“Entropy is the process in nature that tends to return all things to their original state.”
Ashes to ashes. Dust to dust. We commit….
I sit at my keyboard with a pile of photographs of my mother and father getting married surrounded by the other members of the Lancaster crew in which Dad was the rear gunner. It is weighted down with a pot of plasticine/playdoh the physio has given me to mould in my hands to help alleviate the pain of the osteo arthritis that is growing extra bone on me to the detriment of mobility, adding pain to the daily mix.
Decay is another word for entropy. A synonym even. So maybe my fascination with the decay of the sea defences is a subconscious acknowledgement of my own decay. I find so much beauty in the colour changes alone that the salt of the sea is causing to steel and concrete alike. I can’t remember a time since I was a student when I have studied my world as much as I do now, not a time when I loved its beauty so much. I did, in the hurly burly of the world of work, allow that side of me to atrophy. Atrophy and entropy…
Yet now I am creatively awake in a way I haven’t been since an excited 18-year-old wandered into the dangerous world of art and design. I failed the medical to join the Air Force and bounced into art college. A lad from the camps, not used to civil society, always an outsider, but taken into a world of beauty and exploration of line and tone, colour, and space. A world that fed my soul and still nourishes me mentally today.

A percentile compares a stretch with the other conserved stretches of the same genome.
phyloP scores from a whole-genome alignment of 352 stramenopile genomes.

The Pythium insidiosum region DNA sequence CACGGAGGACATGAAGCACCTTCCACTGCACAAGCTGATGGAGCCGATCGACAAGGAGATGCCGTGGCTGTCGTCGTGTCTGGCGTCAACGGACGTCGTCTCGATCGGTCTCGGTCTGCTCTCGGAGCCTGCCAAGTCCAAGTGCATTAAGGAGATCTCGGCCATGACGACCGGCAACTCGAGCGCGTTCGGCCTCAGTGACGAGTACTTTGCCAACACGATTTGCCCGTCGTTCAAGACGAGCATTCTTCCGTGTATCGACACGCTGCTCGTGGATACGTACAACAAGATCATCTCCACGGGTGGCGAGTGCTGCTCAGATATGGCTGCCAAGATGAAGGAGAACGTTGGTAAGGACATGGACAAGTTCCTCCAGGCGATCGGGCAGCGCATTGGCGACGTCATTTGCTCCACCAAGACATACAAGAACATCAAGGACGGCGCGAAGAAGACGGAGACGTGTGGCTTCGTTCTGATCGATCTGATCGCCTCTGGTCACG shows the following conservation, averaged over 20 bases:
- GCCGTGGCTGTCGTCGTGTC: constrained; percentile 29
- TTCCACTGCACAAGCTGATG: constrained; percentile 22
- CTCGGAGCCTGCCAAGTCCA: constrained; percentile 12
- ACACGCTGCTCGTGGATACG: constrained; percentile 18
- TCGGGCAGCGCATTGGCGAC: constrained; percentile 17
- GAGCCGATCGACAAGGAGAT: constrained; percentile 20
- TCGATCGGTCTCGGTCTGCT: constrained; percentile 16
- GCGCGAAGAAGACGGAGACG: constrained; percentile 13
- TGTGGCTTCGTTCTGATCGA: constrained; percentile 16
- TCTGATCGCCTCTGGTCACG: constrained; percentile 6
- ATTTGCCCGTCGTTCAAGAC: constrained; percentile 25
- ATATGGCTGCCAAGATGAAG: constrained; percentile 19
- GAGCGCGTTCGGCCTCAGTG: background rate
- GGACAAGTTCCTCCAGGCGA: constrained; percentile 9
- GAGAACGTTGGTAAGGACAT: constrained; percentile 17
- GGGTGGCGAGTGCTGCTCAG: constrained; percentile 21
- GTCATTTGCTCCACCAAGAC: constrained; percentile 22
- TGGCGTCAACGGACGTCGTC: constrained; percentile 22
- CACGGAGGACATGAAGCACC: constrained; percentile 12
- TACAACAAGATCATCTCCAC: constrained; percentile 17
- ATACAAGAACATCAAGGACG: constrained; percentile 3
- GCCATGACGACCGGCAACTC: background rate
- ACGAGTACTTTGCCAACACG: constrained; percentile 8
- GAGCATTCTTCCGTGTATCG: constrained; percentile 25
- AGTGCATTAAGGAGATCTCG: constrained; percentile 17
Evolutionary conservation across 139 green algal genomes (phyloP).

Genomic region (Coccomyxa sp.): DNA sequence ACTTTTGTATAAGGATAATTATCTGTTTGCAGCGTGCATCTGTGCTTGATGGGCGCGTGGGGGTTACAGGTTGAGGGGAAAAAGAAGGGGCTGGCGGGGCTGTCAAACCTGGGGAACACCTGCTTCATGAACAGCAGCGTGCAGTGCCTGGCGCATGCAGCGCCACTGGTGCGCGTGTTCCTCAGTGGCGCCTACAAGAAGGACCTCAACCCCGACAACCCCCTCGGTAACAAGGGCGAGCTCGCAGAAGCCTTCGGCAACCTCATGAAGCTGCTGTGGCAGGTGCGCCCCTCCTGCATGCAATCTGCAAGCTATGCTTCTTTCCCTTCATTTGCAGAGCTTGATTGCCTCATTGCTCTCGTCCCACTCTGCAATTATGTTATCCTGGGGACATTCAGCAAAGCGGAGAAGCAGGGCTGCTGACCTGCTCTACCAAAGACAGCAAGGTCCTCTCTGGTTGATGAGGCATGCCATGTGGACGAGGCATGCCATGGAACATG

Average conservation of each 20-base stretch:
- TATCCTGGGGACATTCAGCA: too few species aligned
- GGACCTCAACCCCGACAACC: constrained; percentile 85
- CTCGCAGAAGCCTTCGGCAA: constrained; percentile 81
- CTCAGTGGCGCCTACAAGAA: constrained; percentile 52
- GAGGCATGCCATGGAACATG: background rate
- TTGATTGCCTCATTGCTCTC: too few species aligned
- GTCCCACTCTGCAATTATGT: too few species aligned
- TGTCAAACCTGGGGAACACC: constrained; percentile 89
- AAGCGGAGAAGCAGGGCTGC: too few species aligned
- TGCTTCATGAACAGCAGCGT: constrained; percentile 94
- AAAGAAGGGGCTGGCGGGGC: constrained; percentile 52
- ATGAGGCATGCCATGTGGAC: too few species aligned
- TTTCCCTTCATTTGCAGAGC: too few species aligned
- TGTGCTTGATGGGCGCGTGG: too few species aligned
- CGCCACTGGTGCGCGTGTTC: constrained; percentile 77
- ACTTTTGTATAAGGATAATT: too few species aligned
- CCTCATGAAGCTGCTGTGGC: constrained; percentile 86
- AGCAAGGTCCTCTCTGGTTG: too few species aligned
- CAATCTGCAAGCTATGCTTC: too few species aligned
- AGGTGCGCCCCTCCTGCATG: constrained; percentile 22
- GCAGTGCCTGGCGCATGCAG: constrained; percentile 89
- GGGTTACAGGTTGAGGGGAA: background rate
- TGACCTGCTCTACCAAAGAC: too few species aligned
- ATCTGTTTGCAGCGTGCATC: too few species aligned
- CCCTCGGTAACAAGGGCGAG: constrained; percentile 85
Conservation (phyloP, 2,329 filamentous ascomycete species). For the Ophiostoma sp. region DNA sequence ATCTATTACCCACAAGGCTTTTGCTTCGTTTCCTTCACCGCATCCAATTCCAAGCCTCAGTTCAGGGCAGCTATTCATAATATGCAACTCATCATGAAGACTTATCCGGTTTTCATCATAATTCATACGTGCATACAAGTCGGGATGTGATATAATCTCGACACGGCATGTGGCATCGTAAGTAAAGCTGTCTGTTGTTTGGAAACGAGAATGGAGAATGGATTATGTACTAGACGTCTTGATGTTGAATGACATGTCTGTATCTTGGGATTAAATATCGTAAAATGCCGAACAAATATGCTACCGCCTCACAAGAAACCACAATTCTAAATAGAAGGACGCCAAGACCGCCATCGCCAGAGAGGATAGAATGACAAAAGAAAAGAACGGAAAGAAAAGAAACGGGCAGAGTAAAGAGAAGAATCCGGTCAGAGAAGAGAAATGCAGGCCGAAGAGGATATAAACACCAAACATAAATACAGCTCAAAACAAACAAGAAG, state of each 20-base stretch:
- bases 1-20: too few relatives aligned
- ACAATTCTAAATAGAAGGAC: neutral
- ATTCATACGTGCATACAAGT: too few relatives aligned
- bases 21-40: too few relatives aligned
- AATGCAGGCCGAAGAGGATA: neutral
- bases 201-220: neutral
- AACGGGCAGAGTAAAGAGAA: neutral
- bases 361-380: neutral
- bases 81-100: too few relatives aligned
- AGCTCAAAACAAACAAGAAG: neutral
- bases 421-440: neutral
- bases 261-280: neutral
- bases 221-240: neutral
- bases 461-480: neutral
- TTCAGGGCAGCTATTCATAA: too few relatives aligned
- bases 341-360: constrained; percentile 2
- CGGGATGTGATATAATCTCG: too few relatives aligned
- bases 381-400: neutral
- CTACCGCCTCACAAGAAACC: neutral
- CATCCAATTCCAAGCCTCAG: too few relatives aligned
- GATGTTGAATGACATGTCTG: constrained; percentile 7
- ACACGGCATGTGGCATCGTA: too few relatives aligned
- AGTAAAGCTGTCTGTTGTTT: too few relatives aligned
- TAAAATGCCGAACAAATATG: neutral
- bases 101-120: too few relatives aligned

I look down the garden through my camera lens every morning, cat at my side, and wonder how that simple act can reveal such change daily, such beauty. A sense of time passing incrementally. There may be a world in a grain of sand, a universe in a flower but there is a galaxy in the morning view. Sometimes the sunrise quite takes my breath away, sometimes it is the song of the robin, occasionally the companionship of the cat, once in a while the silver light of the moon on the frosted grass.
I walk with the camera, recoding images to work from. Occasionally I make a video, perhaps just to catch the susurration of the shingle. Oft times I take a sketch book with me making notes of what the camera can’t see, mostly though my visual training and the brilliant technology of modern digital image makers, allows me to accurately record what I see to take back into the studio.
It all feeds back into the studio – either the paint splattered box at the bottom of the garden or the studio full of printed out images in the house. Both are full of colour, both still busy although the canvas and how painful it has now become stretching a canvas slow me down. Yet stretching the canvas remains an intrinsic and important part of my rituals in painting. I have tried bought pre-stretched canvases but have always been disappointed by their quality but more, disappointed in the fracture in the rituals.
Ritual forms a part of all forms of worship and painting forms a part of that process. The spiritual is helped by formalised processes that allow the mind and spirit to dominate the body. My rituals are part of my response to beauty. Rituals the allow me to immerse myself making art and to still the doubts that bedevil any artist. Michael Kidner told me ‘do two hours a day’ and he recognised that the process of doing can overcome doubt and allow work to flower, conquering those twin enemies, doubt and inertia.
Truly ‘to paint is to love again’ and to love decay is still to love life.